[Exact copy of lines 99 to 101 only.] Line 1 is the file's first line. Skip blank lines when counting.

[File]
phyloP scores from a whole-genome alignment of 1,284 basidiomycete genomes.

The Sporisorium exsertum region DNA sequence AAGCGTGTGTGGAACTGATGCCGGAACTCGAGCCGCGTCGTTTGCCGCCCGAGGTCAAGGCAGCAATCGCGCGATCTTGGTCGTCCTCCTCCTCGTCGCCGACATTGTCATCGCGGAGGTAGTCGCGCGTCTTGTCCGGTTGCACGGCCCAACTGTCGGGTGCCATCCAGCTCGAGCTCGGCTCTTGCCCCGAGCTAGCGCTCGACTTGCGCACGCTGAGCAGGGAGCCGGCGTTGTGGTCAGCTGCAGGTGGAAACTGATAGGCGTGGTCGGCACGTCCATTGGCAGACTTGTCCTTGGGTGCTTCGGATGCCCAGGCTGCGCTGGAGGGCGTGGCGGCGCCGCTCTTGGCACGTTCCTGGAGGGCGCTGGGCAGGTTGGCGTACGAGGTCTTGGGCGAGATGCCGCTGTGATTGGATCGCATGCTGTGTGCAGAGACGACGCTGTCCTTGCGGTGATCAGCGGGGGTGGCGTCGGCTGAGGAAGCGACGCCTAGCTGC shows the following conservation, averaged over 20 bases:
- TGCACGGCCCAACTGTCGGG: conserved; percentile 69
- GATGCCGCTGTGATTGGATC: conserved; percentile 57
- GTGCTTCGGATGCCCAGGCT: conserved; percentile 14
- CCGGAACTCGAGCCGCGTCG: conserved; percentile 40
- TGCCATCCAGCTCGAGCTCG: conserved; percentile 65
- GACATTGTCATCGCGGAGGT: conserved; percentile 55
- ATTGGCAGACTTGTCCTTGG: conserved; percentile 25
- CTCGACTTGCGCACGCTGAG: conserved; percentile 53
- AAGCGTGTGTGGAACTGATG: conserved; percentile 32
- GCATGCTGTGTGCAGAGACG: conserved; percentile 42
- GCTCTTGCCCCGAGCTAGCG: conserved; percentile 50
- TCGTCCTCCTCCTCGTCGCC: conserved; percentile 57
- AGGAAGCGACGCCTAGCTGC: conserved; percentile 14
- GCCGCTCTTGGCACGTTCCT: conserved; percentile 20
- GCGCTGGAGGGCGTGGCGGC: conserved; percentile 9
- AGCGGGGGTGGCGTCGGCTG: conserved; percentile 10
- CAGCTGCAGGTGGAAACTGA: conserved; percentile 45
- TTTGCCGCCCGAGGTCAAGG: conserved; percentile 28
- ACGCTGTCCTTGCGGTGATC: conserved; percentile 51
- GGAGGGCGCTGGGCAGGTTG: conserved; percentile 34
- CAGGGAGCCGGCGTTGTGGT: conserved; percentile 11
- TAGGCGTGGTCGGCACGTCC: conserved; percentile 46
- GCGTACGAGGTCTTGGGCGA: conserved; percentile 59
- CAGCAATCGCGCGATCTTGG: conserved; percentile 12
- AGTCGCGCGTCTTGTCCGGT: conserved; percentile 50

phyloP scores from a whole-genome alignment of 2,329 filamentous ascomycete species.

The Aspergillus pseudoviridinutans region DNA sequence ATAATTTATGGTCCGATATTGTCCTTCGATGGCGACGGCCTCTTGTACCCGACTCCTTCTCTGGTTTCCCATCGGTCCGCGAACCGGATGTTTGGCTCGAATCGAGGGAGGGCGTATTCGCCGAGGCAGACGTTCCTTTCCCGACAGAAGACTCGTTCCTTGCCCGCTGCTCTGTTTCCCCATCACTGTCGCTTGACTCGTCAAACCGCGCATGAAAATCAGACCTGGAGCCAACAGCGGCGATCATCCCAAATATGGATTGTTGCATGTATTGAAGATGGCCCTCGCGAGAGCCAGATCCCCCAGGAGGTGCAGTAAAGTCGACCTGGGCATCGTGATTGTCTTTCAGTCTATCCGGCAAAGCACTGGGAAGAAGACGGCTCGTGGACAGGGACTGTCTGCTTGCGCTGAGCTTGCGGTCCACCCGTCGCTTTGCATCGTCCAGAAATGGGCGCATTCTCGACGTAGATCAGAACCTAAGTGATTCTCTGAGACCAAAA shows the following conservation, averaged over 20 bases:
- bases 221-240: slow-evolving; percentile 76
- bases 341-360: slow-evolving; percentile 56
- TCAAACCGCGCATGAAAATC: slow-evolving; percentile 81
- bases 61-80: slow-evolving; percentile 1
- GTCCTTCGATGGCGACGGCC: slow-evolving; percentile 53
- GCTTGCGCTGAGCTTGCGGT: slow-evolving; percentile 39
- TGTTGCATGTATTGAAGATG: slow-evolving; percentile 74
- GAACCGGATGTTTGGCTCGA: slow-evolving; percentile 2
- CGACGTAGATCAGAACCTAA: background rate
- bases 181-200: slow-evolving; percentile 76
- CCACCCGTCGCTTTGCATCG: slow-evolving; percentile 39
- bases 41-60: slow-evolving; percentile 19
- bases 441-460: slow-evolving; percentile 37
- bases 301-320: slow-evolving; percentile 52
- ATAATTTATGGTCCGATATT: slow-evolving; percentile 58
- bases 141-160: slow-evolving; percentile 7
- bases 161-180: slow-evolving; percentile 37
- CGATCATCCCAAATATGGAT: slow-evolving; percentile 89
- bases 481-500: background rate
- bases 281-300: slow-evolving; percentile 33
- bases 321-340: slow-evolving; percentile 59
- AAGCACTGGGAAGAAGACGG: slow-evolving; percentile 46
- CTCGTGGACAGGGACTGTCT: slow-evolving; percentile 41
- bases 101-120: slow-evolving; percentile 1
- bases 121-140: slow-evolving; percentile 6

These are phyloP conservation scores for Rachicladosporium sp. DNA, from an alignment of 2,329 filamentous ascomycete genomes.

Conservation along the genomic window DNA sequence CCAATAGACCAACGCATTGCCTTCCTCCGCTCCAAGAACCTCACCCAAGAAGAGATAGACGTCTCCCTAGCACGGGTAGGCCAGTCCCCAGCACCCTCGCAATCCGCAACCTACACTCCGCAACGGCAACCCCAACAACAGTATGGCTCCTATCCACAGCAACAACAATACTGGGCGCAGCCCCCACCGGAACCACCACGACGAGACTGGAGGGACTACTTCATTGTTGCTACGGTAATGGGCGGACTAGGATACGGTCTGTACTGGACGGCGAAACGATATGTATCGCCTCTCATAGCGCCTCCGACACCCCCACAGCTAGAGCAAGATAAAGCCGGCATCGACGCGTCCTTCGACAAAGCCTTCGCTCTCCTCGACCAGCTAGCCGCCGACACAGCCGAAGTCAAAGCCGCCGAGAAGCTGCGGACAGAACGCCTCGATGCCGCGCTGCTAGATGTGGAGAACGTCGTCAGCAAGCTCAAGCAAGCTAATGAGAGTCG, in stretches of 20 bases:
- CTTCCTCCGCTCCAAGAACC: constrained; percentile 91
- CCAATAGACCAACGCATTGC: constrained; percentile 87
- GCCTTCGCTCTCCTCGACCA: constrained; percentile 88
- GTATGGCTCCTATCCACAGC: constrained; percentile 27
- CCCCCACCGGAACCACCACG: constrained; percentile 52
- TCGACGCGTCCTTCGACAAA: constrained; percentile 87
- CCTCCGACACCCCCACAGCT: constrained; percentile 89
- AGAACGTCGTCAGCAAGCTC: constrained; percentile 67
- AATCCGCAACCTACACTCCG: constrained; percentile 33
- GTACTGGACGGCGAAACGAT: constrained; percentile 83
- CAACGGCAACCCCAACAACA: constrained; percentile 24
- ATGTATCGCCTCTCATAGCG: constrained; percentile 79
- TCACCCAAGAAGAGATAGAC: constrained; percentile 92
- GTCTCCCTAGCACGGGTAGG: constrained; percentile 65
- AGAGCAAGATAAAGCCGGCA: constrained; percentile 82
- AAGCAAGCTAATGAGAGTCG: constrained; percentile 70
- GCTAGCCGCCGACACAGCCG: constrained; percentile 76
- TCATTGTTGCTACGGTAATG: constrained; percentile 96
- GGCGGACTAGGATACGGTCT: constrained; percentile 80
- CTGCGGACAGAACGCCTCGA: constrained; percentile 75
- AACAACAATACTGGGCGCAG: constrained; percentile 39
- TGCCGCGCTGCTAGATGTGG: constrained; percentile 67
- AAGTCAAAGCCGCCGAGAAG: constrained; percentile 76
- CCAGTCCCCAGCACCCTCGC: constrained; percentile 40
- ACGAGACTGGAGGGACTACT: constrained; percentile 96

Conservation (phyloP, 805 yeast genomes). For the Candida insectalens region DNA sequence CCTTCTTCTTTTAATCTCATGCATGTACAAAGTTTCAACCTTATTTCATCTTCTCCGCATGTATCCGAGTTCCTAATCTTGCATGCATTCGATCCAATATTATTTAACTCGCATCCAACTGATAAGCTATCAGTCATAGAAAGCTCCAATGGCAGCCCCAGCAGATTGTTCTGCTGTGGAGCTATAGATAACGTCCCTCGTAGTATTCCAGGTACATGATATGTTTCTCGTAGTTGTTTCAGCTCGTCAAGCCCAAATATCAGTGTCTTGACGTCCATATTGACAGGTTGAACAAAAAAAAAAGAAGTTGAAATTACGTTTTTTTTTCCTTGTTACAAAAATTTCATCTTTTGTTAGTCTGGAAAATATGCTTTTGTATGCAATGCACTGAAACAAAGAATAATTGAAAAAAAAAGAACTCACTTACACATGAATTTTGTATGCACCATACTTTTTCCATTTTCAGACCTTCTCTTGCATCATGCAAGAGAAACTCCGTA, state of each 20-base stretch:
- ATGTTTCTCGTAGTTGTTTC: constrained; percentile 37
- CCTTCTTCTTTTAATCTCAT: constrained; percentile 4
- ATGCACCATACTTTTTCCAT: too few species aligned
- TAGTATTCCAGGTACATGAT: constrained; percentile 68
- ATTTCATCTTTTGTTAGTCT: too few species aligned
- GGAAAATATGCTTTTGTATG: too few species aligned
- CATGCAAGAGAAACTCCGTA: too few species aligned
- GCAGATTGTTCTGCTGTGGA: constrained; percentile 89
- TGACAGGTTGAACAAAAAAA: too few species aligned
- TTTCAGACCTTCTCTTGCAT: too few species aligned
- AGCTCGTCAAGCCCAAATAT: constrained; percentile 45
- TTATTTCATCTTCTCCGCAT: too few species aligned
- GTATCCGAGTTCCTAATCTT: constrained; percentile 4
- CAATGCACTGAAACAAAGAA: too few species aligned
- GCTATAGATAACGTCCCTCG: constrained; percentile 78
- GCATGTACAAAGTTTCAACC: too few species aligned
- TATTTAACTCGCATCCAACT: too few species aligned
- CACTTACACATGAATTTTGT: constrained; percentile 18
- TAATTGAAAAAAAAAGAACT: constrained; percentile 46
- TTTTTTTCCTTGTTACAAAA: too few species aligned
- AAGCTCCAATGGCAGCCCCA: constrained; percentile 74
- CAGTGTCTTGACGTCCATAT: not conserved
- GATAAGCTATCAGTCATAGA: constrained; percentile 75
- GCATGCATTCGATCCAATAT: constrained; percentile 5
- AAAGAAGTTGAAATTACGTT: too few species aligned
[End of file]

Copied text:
- TATTTAACTCGCATCCAACT: too few species aligned
- CACTTACACATGAATTTTGT: constrained; percentile 18
- TAATTGAAAAAAAAAGAACT: constrained; percentile 46